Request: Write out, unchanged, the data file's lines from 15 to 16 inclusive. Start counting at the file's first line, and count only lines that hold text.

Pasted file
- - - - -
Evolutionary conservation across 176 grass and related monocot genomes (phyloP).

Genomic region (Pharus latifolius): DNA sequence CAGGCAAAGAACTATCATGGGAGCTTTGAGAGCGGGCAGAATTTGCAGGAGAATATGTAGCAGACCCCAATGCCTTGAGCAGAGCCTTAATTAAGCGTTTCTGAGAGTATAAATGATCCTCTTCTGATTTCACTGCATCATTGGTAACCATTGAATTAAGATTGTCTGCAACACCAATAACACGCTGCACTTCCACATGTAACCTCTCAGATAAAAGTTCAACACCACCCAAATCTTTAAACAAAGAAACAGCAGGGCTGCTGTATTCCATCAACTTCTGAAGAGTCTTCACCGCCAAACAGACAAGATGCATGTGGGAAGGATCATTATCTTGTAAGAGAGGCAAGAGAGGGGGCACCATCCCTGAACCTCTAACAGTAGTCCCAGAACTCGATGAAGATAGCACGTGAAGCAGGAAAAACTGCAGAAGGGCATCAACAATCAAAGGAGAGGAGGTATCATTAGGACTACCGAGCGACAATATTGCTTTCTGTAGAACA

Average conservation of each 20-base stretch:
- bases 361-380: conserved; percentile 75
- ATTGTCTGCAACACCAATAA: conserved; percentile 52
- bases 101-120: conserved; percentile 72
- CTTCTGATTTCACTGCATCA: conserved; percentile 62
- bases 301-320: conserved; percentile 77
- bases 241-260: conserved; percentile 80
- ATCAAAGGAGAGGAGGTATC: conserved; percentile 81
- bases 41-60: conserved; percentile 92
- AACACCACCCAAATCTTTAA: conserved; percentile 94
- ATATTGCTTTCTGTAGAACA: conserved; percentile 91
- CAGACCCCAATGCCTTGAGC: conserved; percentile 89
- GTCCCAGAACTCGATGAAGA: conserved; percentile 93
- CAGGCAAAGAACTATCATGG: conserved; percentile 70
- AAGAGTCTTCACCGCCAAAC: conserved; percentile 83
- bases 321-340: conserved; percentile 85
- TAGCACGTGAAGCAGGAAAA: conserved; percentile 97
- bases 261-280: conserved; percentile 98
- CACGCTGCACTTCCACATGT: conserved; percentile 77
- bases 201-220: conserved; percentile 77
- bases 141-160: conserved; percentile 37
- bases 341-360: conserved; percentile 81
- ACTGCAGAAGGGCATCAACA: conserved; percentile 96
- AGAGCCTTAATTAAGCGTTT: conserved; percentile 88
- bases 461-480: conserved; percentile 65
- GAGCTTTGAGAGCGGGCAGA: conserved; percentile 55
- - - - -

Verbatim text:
- GTCCCAGAACTCGATGAAGA: conserved; percentile 93
- CAGGCAAAGAACTATCATGG: conserved; percentile 70